United States District Court, E.D. California
SCREENING ORDER FINDINGS AND RECOMMENDATIONS TO
DISMISS CASE FOR FAILURE TO STATE CLAIM ECF No. 1 OBJECTIONS
DUE WITHIN 14 DAYS ORDER DIRECTING CLERK OF COURT TO ASSIGN
CASE TO DISTRICT JUDGE
is a state prisoner proceeding without counsel in this civil
rights action brought under 42 U.S.C. § 1983.
Plaintiff's complaint, filed January 4, 2019, ECF No. 1,
is before the court for screening under 28 U.S.C. §
1915A. Plaintiff's factual allegations are not sufficient
to state a claim of constitutional deprivation under 42
U.S.C. § 1983, and, given the nature of the allegations,
amendment of the complaint would be futile. Accordingly, we
recommend that the complaint be dismissed.
STATEMENT OF FACTS
was transferred from California State Prison, Los Angeles
County, to Richard J. Donovan Correctional Facility in March
2017. See ECF No. 1 at 4. Plaintiff was eventually
sent to the California Substance Abuse Treatment Facility and
State Prison at Corcoran on June 5, 2017. See Id. On
November 7, 2017, plaintiff was summoned to pick up his
possessions, which had been stored during the transfer since
March. See Id. Before his transfer, plaintiff's
possessions, including a battery charger and typewriter were
in “good sound working condition.” Id.
However, when plaintiff was re-issued his property, the
typewriter “had been damaged and was no longer in good
functional operational condition.” Id.
Plaintiff alleges that defendants mishandled documenting,
tracking, and protecting his possessions during the transfer,
which resulted in the damage to his typewriter. See
Id. at 4-8.
SCREENING AND PLEADING REQUIREMENTS
district court must screen a prisoner's complaint that
seeks relief against a governmental entity, its officer, or
its employee. See 28 U.S.C. § 1915A(a). The
court must identify any cognizable claims and dismiss any
portion of the complaint that is frivolous or malicious,
fails to state a claim upon which relief may be granted, or
seeks monetary relief from a defendant who is immune from
such relief. See 28 U.S.C. § 1915A(b)(1), (2).
complaint must contain a short and plain statement that
plaintiff is entitled to relief, Fed.R.Civ.P. 8(a)(2), and
provide “enough facts to state a claim to relief that
is plausible on its face, ” Bell Atl. Corp. v.
Twombly, 550 U.S. 544, 570 (2007). The plausibility
standard does not require detailed allegations, but legal
conclusions do not suffice. See Ashcroft v. Iqbal,
556 U.S. 662, 678 (2009). If the allegations “do not
permit the court to infer more than the mere possibility of
misconduct, ” the complaint states no claim.
Id. at 679. The complaint need not identify “a
precise legal theory.” Kobold v. Good Samaritan
Reg'l Med. Ctr., 832 F.3d 1024, 1038 (9th Cir. 2016)
(quoting Skinner v. Switzer, 562 U.S. 521, 530
(2011)). Instead, what plaintiff must state is a
“claim”-a set of “allegations that give
rise to an enforceable right to relief.” Nagrampa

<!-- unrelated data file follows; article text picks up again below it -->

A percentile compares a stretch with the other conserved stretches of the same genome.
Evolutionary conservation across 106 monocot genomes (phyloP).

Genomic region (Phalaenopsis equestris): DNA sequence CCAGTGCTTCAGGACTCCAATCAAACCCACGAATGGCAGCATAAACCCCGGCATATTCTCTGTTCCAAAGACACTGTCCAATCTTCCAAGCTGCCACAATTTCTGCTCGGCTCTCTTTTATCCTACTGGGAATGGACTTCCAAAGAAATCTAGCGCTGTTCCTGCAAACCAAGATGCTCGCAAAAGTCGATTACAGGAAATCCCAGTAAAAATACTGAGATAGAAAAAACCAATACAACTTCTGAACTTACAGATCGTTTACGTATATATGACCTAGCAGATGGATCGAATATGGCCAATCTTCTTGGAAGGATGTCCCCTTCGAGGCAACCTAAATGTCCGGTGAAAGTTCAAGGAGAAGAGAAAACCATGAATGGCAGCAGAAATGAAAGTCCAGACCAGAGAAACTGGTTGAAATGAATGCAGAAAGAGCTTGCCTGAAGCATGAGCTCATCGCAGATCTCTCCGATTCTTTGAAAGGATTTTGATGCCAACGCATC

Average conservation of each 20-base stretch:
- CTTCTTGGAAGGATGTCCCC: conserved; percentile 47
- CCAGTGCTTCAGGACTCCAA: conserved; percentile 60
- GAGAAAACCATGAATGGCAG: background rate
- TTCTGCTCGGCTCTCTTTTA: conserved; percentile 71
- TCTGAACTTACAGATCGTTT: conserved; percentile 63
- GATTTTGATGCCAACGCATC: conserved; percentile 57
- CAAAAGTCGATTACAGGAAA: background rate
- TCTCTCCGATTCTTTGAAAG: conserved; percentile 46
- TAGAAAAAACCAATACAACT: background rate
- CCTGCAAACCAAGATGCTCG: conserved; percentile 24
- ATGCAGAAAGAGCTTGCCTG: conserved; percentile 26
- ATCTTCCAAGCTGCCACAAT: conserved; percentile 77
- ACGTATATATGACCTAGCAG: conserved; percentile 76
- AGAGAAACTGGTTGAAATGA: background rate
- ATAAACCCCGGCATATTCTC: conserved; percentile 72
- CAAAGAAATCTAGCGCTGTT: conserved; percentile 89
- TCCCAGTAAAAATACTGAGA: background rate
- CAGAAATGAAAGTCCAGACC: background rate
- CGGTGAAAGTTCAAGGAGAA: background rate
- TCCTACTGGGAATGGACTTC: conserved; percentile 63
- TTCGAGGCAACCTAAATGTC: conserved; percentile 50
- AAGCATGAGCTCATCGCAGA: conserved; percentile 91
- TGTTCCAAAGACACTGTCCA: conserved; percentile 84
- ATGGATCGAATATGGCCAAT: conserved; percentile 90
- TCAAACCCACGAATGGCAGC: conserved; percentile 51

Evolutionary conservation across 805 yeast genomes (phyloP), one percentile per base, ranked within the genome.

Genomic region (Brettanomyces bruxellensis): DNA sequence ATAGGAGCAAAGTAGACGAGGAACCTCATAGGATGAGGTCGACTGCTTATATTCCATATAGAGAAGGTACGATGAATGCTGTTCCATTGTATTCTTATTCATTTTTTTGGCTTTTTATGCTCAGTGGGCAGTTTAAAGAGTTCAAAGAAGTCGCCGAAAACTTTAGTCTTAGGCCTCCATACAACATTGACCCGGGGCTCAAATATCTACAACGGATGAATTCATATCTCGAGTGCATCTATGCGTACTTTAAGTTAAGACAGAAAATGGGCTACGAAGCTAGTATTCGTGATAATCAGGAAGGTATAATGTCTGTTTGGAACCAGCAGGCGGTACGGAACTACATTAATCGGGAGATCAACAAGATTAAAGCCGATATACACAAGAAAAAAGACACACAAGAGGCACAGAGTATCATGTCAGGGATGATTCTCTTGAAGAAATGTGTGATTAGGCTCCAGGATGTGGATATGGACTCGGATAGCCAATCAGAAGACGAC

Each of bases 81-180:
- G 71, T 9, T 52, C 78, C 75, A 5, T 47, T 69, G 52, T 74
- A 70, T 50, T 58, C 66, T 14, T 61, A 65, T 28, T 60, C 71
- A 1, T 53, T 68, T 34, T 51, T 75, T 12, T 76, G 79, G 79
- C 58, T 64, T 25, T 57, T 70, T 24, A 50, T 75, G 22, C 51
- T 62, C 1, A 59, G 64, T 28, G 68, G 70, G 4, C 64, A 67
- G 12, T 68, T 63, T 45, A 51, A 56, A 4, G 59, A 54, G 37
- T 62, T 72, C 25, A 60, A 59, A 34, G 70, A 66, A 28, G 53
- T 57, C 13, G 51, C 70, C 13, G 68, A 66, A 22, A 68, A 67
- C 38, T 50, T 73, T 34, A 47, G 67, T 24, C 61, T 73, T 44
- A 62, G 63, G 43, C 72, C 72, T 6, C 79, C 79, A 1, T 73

v. MailCoups, Inc., 469 F.3d 1257, 1264 n.2 (9th Cir.
2006) (en banc) (citations omitted). The court must construe
a litigant's complaint liberally when he is proceeding
without counsel. See Haines v. Kerner, 404 U.S. 519,
520 (1972) (per curiam).
1983 allows a private citizen to sue for the deprivation of a
right secured by federal law. See 42 U.S.C. §
1983; Manuel v. City of Joliet, 137 S.Ct. 911, 916
(2017). To state a claim under 42 U.S.C. § 1983, a
plaintiff must (1) allege the deprivation of a right secured
by the U.S. Constitution and laws of the United States and
(2) allege that the deprivation was committed by a person
acting under color of state law. See West v. Atkins,
487 U.S. 42, 48 (1988). A person deprives another of a
constitutional right, “within the meaning of §
1983, ‘if he does an affirmative act, participates in
another's affirmative act, or omits to perform an act
which he is legally required to do that causes the
deprivation of which complaint is made.'”
Preschooler II v. Clark Cty. Sch. Bd. of Trs., 479
F.3d 1175, 1183 (9th Cir. 2007) (quoting Johnson v.
Duffy, 588 F.2d 740, 743 (9th Cir. 1978)).
alleges that his typewriter was damaged during a prison
transfer. However, allegations concerning the loss or damage
of personal property do not state an actionable
constitutional claim. See Hudson v. Palmer, 468 U.S.
517, 533 (1984) (“[A]n unauthorized intentional
deprivation of property by a state employee does not
constitute a violation of the procedural requirements of the
Due Process Clause of the Fourteenth Amendment if a
meaningful post-deprivation remedy for the loss is
available.”). A meaningful remedy is available through
the California court system. Therefore, this claim should be
screened plaintiff's complaint and find that it fails to
state a cognizable claim. Given the nature of his
allegations, amendment would be futile. See Noll v.
Carlson, 809 F.2d 1446, 1448 (9th Cir. 1987) (holding
that pro se litigant is entitled to notice of the
deficiencies in the complaint and an opportunity to amend,
unless the complaint's deficiencies could not be cured by
amendment). Accordingly, we recommend that the complaint be
dismissed without prejudice to filing in state court.
clerk of court is directed to assign this case to a district
judge who will review the findings and recommendations.
FINDINGS AND RECOMMENDATIONS
recommend that plaintiffs complaint, ECF No. 1, be dismissed
for failure to state a claim on which relief could be
granted. The complaint should be ...